Transatlantic relations remain strong and important even though they have recently had a very bad press. Business, both in the EU and the US, has a role to play in overcoming current difficulties. Together, we can effectively promote a positive transatlantic agenda and help to fight stereotypes and misinformation. These are just some of the conclusions of the debate with Susan Danger, CEO of the American Chamber of Commerce to the EU. The debate took place during the Employers' Group meeting on 11 July 2018.
The EU, US and Canada share the values of democracy, human rights, economic and political freedom and have overlapping foreign policy and security concerns. The US and Canada are amongst the EU's main trade partners and also partners in shaping the international legal order. Transatlantic relations nowadays take place in a new environment and are facing growing challenges. We consider that civil society involvement in this relationship provides a guarantee that transatlantic relations are able respond to the public's expectations and effectively contribute to shaping mutually beneficial cooperation.
The EU-Canada Comprehensive Economic and Trade Agreement (CETA) and the Strategic Partnership Agreement were signed on 30 October 2016. We will be looking for constant civil society involvement in the implementation of these agreements. Negotiations on an EU-US Transatlantic Trade and Investment Partnership (TTIP) are presently at a standstill. However, the TTIP negotiations contributed to strengthening the links between the EU and US civil society and to defining civil society views on how the future trade relationship between the EU and US should look. These achievements should not be lost. Our Transatlantic Follow-up Committee was set up in September 2014 with a mandate to monitor transatlantic links with civil society, setting up regular dialogue and consultation on issues related to relations with the US and Canada.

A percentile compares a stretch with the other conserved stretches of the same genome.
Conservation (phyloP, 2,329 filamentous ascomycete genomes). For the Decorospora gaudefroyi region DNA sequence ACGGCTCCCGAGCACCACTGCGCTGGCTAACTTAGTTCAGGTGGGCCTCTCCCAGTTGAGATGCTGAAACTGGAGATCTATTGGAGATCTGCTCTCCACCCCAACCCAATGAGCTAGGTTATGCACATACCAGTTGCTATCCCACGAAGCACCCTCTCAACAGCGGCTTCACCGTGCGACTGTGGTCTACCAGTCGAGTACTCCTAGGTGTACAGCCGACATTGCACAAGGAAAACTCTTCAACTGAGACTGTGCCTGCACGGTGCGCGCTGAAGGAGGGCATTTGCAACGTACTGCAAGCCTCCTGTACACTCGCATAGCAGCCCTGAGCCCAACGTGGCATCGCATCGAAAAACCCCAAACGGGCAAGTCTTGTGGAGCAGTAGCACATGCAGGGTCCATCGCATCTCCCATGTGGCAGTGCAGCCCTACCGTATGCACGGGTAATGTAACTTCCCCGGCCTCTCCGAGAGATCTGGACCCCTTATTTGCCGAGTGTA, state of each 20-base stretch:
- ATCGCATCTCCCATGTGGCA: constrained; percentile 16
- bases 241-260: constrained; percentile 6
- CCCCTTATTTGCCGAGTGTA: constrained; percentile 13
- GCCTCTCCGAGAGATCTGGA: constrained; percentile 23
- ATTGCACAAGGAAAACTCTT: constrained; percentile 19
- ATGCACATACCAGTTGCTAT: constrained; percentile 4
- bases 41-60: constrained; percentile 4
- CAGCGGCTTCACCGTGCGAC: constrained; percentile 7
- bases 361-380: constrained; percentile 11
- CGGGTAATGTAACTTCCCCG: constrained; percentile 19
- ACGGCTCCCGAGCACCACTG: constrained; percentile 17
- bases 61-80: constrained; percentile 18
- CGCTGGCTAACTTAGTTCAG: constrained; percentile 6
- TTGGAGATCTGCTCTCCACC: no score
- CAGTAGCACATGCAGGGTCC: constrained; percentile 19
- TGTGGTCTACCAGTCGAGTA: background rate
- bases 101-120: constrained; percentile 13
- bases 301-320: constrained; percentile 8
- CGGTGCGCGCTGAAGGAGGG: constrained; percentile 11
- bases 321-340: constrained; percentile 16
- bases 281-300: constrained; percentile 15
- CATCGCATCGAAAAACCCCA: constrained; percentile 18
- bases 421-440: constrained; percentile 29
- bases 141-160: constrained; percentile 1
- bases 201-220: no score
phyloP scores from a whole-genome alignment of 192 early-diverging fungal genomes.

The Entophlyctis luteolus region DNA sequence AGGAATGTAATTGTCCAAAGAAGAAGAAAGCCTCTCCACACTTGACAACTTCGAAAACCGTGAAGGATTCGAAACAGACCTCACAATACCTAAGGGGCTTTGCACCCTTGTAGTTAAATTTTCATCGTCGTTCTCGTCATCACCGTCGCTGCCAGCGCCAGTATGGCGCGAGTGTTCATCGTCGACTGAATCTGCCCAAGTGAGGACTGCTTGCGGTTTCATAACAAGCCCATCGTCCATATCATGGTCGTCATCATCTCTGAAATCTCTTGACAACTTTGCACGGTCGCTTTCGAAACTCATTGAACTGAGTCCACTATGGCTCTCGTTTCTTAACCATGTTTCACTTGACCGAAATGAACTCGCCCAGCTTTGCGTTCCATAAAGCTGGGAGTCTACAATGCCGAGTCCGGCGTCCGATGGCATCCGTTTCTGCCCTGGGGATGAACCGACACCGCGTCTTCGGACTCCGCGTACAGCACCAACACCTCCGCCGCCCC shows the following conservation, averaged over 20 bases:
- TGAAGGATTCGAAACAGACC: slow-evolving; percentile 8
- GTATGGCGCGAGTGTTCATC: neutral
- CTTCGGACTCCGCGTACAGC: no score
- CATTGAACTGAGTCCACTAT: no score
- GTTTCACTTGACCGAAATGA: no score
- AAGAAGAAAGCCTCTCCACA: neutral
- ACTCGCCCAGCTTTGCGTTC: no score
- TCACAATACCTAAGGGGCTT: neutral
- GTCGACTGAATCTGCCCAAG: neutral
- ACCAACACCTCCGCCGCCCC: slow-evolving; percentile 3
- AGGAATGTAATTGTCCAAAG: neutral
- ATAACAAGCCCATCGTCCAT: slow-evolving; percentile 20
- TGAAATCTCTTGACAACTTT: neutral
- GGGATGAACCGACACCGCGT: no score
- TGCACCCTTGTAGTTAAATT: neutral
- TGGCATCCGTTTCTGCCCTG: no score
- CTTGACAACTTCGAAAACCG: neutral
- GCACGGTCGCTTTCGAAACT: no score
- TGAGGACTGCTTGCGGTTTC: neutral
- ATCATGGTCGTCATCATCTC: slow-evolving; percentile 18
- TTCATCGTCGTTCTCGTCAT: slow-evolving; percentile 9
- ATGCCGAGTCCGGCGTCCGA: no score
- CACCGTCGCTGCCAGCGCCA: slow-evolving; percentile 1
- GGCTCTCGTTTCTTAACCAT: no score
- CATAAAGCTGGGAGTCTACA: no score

The role of trade as a generator of growth and jobs is undeniable, but public perception of the further liberalisation of trade is getting worse and citizens' concerns must be addressed far more effectively than before. This was one of the conclusions of the conference on "Strengthening European Growth and Competitiveness: Proactive Trade Agenda – NOW!" that took place in Helsinki on 26 October.
The role of trade as a generator of growth and jobs is undeniable, but public perception of the further liberalisation of trade is getting worse and citizens' concerns must be addressed far more effectively than before. This was one of the conclusions of the conference on "Strengthening European Growth and Competitiveness: Proactive Trade Agenda – NOW!" that took place in Helsinki on 26 October. Jacek Krawczyk, President of the EESC Employers' Group, added:
It is our responsibility to advocate for trade; we cannot take it for granted that people understand what the benefits ...
With discussions for TTIP now at a critical point, the EESC has published a new opinion, ‘The position of the EESC on specific key issues of the TTIP negotiations’. The own-initiative opinion assesses some key issues of the negotiations and identifies the main considerations for European civil society. This new ...